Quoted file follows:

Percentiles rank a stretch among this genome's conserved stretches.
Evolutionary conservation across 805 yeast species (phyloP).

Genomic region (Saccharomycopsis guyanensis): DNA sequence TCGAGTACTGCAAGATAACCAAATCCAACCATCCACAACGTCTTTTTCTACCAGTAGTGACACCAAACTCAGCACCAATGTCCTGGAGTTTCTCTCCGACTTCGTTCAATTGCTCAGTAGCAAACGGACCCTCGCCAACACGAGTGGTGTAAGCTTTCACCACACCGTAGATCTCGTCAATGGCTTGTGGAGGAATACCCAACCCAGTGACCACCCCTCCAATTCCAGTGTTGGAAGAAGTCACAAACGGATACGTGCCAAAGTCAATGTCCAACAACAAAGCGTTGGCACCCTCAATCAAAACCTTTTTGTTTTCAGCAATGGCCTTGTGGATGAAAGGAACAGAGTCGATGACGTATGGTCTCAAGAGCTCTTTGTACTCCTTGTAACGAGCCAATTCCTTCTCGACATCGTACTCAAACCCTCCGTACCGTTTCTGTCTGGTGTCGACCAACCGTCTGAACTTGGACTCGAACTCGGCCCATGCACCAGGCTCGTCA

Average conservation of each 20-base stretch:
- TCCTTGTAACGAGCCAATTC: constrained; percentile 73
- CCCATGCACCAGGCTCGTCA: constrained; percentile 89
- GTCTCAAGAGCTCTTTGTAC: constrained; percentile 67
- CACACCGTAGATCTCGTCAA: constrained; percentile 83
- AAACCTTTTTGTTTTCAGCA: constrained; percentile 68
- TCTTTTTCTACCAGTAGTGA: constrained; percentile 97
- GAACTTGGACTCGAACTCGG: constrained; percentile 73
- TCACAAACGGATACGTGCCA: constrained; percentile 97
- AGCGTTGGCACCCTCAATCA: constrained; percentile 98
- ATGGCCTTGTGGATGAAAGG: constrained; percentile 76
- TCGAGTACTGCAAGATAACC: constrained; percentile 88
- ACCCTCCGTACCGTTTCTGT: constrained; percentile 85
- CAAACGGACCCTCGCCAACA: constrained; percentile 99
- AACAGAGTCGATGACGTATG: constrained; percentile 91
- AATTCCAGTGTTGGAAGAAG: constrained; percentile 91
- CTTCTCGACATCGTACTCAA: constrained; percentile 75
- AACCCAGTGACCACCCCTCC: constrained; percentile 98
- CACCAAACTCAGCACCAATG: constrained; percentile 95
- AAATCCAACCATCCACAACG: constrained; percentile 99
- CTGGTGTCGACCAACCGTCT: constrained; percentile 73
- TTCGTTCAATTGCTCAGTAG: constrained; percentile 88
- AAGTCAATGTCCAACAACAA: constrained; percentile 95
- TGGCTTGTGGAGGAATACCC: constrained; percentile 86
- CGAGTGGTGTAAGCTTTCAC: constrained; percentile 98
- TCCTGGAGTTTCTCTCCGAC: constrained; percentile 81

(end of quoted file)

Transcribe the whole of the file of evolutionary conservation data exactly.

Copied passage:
Percentiles rank a stretch among this genome's conserved stretches.
Evolutionary conservation across 805 yeast species (phyloP).

Genomic region (Saccharomycopsis guyanensis): DNA sequence TCGAGTACTGCAAGATAACCAAATCCAACCATCCACAACGTCTTTTTCTACCAGTAGTGACACCAAACTCAGCACCAATGTCCTGGAGTTTCTCTCCGACTTCGTTCAATTGCTCAGTAGCAAACGGACCCTCGCCAACACGAGTGGTGTAAGCTTTCACCACACCGTAGATCTCGTCAATGGCTTGTGGAGGAATACCCAACCCAGTGACCACCCCTCCAATTCCAGTGTTGGAAGAAGTCACAAACGGATACGTGCCAAAGTCAATGTCCAACAACAAAGCGTTGGCACCCTCAATCAAAACCTTTTTGTTTTCAGCAATGGCCTTGTGGATGAAAGGAACAGAGTCGATGACGTATGGTCTCAAGAGCTCTTTGTACTCCTTGTAACGAGCCAATTCCTTCTCGACATCGTACTCAAACCCTCCGTACCGTTTCTGTCTGGTGTCGACCAACCGTCTGAACTTGGACTCGAACTCGGCCCATGCACCAGGCTCGTCA

Average conservation of each 20-base stretch:
- TCCTTGTAACGAGCCAATTC: constrained; percentile 73
- CCCATGCACCAGGCTCGTCA: constrained; percentile 89
- GTCTCAAGAGCTCTTTGTAC: constrained; percentile 67
- CACACCGTAGATCTCGTCAA: constrained; percentile 83
- AAACCTTTTTGTTTTCAGCA: constrained; percentile 68
- TCTTTTTCTACCAGTAGTGA: constrained; percentile 97
- GAACTTGGACTCGAACTCGG: constrained; percentile 73
- TCACAAACGGATACGTGCCA: constrained; percentile 97
- AGCGTTGGCACCCTCAATCA: constrained; percentile 98
- ATGGCCTTGTGGATGAAAGG: constrained; percentile 76
- TCGAGTACTGCAAGATAACC: constrained; percentile 88
- ACCCTCCGTACCGTTTCTGT: constrained; percentile 85
- CAAACGGACCCTCGCCAACA: constrained; percentile 99
- AACAGAGTCGATGACGTATG: constrained; percentile 91
- AATTCCAGTGTTGGAAGAAG: constrained; percentile 91
- CTTCTCGACATCGTACTCAA: constrained; percentile 75
- AACCCAGTGACCACCCCTCC: constrained; percentile 98
- CACCAAACTCAGCACCAATG: constrained; percentile 95
- AAATCCAACCATCCACAACG: constrained; percentile 99
- CTGGTGTCGACCAACCGTCT: constrained; percentile 73
- TTCGTTCAATTGCTCAGTAG: constrained; percentile 88
- AAGTCAATGTCCAACAACAA: constrained; percentile 95
- TGGCTTGTGGAGGAATACCC: constrained; percentile 86
- CGAGTGGTGTAAGCTTTCAC: constrained; percentile 98
- TCCTGGAGTTTCTCTCCGAC: constrained; percentile 81